Motherless Brooklyn is a neo-noir based on Jonathan Letham’s novel of the same name and a film that Edward Norton has been trying to make for almost twenty years. He took up directing and writing, and returned the plot of his script to the fifties of the last century. Given that he was so passionate about this project, it’s only understandable that Norton set himself the lead role. In the season of franchises and films planned for film awards, a neo-noir like this comes as a real refreshment.
The plot of the film follows Lionel (Norton), a lonely private detective with Tourette’s syndrome, who has only one thing in mind – to solve the murder of his mentor and only friend, Frank Mina (Bruce Willis). Armed with only a few clues, Frank’s old gun and his obsessive mind, Lionel uncovers the closely guarded secrets that guard the fate of all of New York. Solving mysteries takes him from Harlem’s jazz clubs through the slums of Brooklyn to the crystal halls of New York’s powerful. Lionel battles thievery, corruption and the most dangerous man in town to honor his friend and save the woman who could save him…
Lionel indulges in verbal and physical tics because otherwise, according to him, his brain would explode. It is an intriguing vulnerability and his struggle with maladaptive physical outbursts makes him isolated in society, and the criminal world, which we observe through his eyes and ears, perceives him as a freak. Arguably, it’s an intriguing and thoughtful way to give a classic, acceptable film noir some fresh perspective, as it’s interesting to watch how Lionel’s brain works with his obsessions and various external pressures. He has an almost perfect memory for information, and Frank was the only one who treated his condition as a gift and treated him decently as a normal person.
Motherless Brooklyn is ziherically realized, as a product of the time in which it is set, and there is nothing wrong with that. It has the correct pace and dynamics, but I am of the opinion that without the aforementioned specific perspective on the events in the film, it would be just average. Norton chose a simple, straightforward approach to the material, and used the nearly 150-minute running time to apply more and more layers of intrigue. However, the details of the interwoven mystery do not seem to be revealed by our protagonist, but somehow thrown in front of us as a reward for watching the film.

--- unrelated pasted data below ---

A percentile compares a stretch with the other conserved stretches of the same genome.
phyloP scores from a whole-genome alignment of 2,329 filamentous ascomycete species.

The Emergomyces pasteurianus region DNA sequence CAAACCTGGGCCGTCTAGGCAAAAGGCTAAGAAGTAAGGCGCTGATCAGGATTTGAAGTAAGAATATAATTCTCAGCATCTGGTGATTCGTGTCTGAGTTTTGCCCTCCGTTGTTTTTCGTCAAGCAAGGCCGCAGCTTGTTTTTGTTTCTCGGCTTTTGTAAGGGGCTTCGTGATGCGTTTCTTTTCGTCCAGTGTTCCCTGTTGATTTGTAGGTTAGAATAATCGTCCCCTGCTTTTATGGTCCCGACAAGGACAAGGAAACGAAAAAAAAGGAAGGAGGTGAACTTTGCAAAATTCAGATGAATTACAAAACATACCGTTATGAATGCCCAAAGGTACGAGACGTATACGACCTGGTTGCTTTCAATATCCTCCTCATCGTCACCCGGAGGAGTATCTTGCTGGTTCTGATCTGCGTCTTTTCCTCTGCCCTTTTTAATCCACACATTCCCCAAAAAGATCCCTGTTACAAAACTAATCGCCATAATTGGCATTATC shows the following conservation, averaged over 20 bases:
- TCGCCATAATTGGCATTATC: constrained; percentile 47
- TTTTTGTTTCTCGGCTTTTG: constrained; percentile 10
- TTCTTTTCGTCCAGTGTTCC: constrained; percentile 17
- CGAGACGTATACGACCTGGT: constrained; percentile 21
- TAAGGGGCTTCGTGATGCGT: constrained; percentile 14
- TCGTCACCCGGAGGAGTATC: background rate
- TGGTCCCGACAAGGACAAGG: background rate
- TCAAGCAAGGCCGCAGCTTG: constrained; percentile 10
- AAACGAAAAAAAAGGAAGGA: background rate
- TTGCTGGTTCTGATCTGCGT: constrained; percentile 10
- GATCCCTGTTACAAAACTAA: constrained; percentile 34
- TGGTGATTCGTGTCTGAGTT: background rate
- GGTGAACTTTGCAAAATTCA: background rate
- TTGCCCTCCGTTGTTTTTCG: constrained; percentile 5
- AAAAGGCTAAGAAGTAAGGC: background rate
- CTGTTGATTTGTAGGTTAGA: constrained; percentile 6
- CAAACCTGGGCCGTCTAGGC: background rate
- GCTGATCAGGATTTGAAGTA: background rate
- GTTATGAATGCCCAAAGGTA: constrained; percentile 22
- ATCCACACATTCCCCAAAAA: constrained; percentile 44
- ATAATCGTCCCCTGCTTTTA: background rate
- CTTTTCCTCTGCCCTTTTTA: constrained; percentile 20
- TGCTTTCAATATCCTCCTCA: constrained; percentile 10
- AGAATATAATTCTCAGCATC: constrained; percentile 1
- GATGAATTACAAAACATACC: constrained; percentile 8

Norton’s directorial work after nineteen years (Keeping The Faith) is interesting on the surface, but does not go deeper into the head of his character, instead placing him in different situations in which he uses his abilities. A lot could be done with a character like this, who sees puzzles where there are none and whose attitude and words get him into trouble. I would go so far as to say that Lionel is not the main character, but one of a series of secondary characters in a story where the focus is on the city of New York itself and the intertwined central mystery related specifically to him, and not to some of the characters.
Traditional noir films relied heavily on their characters, who were unforgettably seductive, eccentric, daring, corrupt or evil. There are a lot of supporting characters in this film – from Moe Randolph (Alec Baldwin), who is willing to move entire neighborhoods to fulfill his construction ideas, to Laura Ross (Gugu Mbatha-Raw), who may be the key to connecting Frank’s death and the cleanup. neighborhoods, to Willem Dafoe as an urban planner with morals and ideals. However, at certain moments it is clear that the presence of the actors, and not the characters they play, is the biggest (the only) noticeable element of the acting. Here, the characters are so buried in the details of the mystery that they don’t seem like actual characters, but merely a vehicle to flesh out the details of Norton’s story.
Although the time and place are authentically recreated, I must state that the film does not leave the impression of an atmosphere characteristic of the genre, but everything somehow seems natural. I am of the opinion that the plot in such materials should be secondary to the characteristic moods, characters and their sense of helplessness against the powerful, but this is not the case here. Maybe it’s because of too many events that might seem out of the ordinary in a typical genre film, or because of the form of storytelling that is partially defined by such a plot. Because of all this, Lionel is not a hero who saved the world, but only a man who managed to understand it.